group = LUAD$gender, cens = "alive", rho = 0)  # Cox models The other approach of modelling survival analysis is to use so called Cox models. Again, we can use it in case of competing risks by creating a model for each type of event separately, treating other events as censoring. To understand the idea behind the Cox models, we need to know the definition of hazard function: $$h(t) = lim_{\epsilon \to 0} \frac{\mathbf{P}(tt)}{\epsilon}$$ Cox model assumes following form of a hazard function: $$h_1(t, z_1, z_2,...,z_m) = h_0(t) e^{\beta_1z_1 + \beta_2z_2 +...+ \beta_mz_m}$$ where: •$h_0$is a baseline hazard function (not specified), •$z_1,z_2,...,z_m$are the time independent predictors, •$\beta_1,\beta_2,...,\beta_m$are parameters. Estimation of Cox models for each risk separately can be done by fitCox function. coxModel <- fitCox(time = LUAD$time,
risk = LUAD$event, group = LUAD$gender,
cens = "alive",
conf.int = 0.95)


The result of the function is a list, which elements are objects of class summary.coxph [1] for each risk.

names(coxModel)


We can extract the estimated parameteres of the models:

coxModel$death$coefficients


Testing differences between groups can be done with the testCox function:

kable(testCox(fitCox = coxModel))


# Cumulative incidence function

Cumulative incidence function is the probability of surviving up to time $t$, if the first event is of type $j$: $$F_{j}(t) = \mathbf{P}(T \leq t, \delta = j) = \int_0^t h_{j}(u)S(u)du, \ \ \ j \in {1,2,3,...,J},$$ where $\delta$ is a type of an event. Estimation of this function we obtain with function fitCuminc:

cuminc <- fitCuminc(time = LUAD$time, risk = LUAD$event,
group = LUAD$gender, cens = "alive")  The object 'cuminc' is now a list containing 5 elements, where first 4 are the estimations of the cumulative incidence function for each combination of a risk and a group. The last element of a list is a result of a K-sample test [2]: names(cuminc)  femaleDeathCuminc <- cuminc[["female death"]] femaleDeathCuminc <- as.data.frame(femaleDeathCuminc) kable(head(femaleDeathCuminc))  We obtain plots of cumulative incidence curves by using the plotCuminc function. Again, we can choose a point in time, at which the confidence intervals will be plotted. We can also adjust the title of the plot, of the axes and of the legend: plotCuminc(ci = cuminc, cens = "alive", target = 1500, ggtheme = theme_gray(), legendtitle = "Gender")  P-values of K-sample test can be extracted by testCuminc function: testCuminc(cuminc)  # Cox models for competing risks The last approach offered by a cr17 package is to use the Cox models for competing risks. The hazard function is now: $$h_j(t) = h_{j0}(t) \exp(Z^{\mathbf{T}}\beta_0),$$ where$h_{jo}$is the baseline hazard function for risk$j$. Estimation of this function can be obtained by fitReg function: reg <- fitReg(time = LUAD$time,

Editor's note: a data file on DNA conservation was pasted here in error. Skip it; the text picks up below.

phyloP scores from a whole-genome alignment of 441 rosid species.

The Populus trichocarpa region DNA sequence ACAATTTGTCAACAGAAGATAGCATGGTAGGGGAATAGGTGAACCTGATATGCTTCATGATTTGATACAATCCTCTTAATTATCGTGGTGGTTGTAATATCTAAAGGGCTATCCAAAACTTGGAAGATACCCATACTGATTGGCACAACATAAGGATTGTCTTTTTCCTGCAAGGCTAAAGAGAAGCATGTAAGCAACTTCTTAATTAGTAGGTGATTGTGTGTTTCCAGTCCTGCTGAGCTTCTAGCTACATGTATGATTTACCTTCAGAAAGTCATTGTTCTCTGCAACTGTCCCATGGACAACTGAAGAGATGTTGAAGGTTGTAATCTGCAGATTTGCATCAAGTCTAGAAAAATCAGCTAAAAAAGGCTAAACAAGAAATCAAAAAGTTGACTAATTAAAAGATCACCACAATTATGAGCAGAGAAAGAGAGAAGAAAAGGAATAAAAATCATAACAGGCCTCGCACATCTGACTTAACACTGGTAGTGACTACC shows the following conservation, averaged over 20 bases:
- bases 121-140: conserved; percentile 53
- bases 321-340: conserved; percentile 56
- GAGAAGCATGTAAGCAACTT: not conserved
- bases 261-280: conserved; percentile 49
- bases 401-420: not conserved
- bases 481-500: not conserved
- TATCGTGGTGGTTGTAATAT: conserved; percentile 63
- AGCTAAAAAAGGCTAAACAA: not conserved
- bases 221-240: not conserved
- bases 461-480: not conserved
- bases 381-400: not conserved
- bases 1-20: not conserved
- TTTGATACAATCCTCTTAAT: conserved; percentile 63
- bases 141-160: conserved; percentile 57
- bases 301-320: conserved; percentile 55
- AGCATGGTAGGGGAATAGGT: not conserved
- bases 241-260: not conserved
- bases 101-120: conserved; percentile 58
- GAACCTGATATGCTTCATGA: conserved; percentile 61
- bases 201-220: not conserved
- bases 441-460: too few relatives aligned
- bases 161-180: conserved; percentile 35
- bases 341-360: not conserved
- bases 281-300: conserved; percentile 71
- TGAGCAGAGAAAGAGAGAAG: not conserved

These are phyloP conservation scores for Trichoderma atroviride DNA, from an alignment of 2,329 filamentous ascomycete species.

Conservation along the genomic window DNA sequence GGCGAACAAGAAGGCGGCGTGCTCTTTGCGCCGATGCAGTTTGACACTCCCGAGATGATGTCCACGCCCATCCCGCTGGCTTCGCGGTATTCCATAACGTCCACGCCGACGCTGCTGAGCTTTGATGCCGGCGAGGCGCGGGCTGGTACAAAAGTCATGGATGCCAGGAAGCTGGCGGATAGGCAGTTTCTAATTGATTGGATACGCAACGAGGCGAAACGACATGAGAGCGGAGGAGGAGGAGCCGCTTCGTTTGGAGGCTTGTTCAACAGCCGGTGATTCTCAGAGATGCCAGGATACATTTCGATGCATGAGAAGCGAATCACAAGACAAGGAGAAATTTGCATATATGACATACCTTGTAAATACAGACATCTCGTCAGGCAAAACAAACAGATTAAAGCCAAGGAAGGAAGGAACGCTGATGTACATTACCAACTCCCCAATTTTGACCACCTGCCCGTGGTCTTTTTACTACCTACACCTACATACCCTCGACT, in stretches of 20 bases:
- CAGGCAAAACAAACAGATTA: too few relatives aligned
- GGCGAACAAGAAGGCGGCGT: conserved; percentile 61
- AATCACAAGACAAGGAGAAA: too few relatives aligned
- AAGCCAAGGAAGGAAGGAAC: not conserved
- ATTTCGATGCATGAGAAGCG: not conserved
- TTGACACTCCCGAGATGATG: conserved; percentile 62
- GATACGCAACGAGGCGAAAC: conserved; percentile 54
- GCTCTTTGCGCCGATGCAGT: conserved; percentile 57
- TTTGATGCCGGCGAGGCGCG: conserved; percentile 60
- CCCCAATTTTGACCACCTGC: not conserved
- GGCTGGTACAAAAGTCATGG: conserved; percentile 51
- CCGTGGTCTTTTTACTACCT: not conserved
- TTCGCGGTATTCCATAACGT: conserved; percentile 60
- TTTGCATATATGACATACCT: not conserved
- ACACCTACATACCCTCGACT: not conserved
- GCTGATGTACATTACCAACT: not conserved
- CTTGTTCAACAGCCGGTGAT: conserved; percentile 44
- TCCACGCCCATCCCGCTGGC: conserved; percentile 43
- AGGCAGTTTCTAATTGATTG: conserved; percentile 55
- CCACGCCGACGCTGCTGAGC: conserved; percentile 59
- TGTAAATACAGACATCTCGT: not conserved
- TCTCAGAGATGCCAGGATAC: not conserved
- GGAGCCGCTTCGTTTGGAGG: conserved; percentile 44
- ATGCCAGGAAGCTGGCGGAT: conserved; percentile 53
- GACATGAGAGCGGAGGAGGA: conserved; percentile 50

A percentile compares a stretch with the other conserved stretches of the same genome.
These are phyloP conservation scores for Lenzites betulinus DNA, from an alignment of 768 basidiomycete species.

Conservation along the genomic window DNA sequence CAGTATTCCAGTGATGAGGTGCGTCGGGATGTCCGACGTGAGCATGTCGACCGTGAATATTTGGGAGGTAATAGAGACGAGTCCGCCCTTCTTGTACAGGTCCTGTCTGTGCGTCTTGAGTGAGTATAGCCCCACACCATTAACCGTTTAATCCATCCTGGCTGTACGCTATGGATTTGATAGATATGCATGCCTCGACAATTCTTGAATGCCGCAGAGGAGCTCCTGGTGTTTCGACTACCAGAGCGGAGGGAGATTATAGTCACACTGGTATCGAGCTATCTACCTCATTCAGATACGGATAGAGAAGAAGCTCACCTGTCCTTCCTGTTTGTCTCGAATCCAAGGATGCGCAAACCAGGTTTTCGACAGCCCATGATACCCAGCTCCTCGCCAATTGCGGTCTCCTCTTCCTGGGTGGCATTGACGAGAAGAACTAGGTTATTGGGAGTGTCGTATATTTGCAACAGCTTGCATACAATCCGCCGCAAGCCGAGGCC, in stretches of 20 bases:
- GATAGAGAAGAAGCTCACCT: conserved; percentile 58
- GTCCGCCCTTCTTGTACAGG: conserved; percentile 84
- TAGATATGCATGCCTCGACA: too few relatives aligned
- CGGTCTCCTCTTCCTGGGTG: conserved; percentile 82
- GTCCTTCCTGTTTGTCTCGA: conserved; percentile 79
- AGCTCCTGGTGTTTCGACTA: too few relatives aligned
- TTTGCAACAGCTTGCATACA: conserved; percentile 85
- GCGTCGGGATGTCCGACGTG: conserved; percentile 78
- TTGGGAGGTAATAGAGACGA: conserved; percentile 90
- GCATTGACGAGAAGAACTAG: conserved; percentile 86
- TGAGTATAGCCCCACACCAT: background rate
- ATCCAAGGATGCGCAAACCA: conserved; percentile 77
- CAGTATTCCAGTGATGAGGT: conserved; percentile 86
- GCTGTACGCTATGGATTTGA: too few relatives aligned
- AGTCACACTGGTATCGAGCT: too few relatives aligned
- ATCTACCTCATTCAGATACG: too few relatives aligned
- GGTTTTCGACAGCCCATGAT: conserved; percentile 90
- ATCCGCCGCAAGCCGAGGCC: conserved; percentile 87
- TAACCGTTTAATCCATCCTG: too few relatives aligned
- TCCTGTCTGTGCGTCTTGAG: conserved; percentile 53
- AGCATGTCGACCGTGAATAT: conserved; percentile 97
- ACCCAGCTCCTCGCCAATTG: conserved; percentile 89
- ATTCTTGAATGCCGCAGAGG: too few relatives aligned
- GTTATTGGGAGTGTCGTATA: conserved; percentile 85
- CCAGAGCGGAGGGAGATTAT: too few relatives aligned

risk = LUAD$event, group = LUAD$gender,
cens = "alive")


The result is a list of length two with estimations of Cox models for competing risks for each type of event. Analogously as in case of fitCox function we can obtain coefficients:

reg$death$coef


and we can test the differences between groups with modified likelihood ratio test:

testReg(reg)


# Diagnosic tables

The package contains two functions returning diagnostic tables. A result of riskTab function is a table with number of subjects at risk in given groups, and a result of eventTab function is a table with number of events that have happened up to the given time points.

riskTab(time = LUAD$time, risk = LUAD$event,
group = LUAD$gender, cens = "alive", title = "Number at risk")  eventTab(time = LUAD$time,
risk = LUAD$event, group = LUAD$gender,
cens = "alive",
title = "Number of events")


# summarizeCR function

To simplify the way of using a package we created function summarizeCR that gather results of all functions described above in a one-page report. Basic usage:

summarizeCR(time = LUAD$time, risk = LUAD$event,
group = LUAD$gender, cens = "alive")  The report consists of 3 parts. In the upper part, there are plots of survival and cumulative incidence function. In the lower part, on the left hand side we see p-values of tests examining differences in models between groups. The bold line separates the test for survival analysis and for competing risks models. On the right hand, side we see tables with number at risks and number of events. The report can be rearranged in few ways. First of all, adding the parameter target, the confindence intervals can be plotted. Secondly, we can choose the theme of the plots (argument ggtheme). And finaly, we can rename plots, axis, legends and tables. summarizeCR(time = LUAD$time,
risk = LUAD$event, group = LUAD$gender,
cens = "alive",
rho = 1,
target = 800,
type = "kaplan-meier",
ggtheme = theme_gray(),
titleSurv = "Survival analysis",
titleCuminc = "Competing risks models",
xtitle = "Days",
ytitleSurv = "Survival curves",
ytitleCuminc = "Cumulative incidence functions",
legendtitle = "Gender")


# Summary

The package cr17 provides multiple methods for analysing competing risks data. It enables estimations of models, diagnostic plots and tables as well as results of tests examining differences in models between groups.

# Bibliography

• Therneau T (2015). A Package for Survival Analysis in S. version 2.38, . Terry M. Therneau and Patricia M. Grambsch (2000). Modeling Survival Data: Extending the Cox Model. Springer, New York. ISBN 0-387-98784-3.

• Bob Gray (2014). cmprsk: Subdistribution Analysis of Competing Risks. R package version 2.2-7. https://CRAN.R-project.org/package=cmprsk

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cr17 documentation built on May 1, 2019, 7:31 p.m.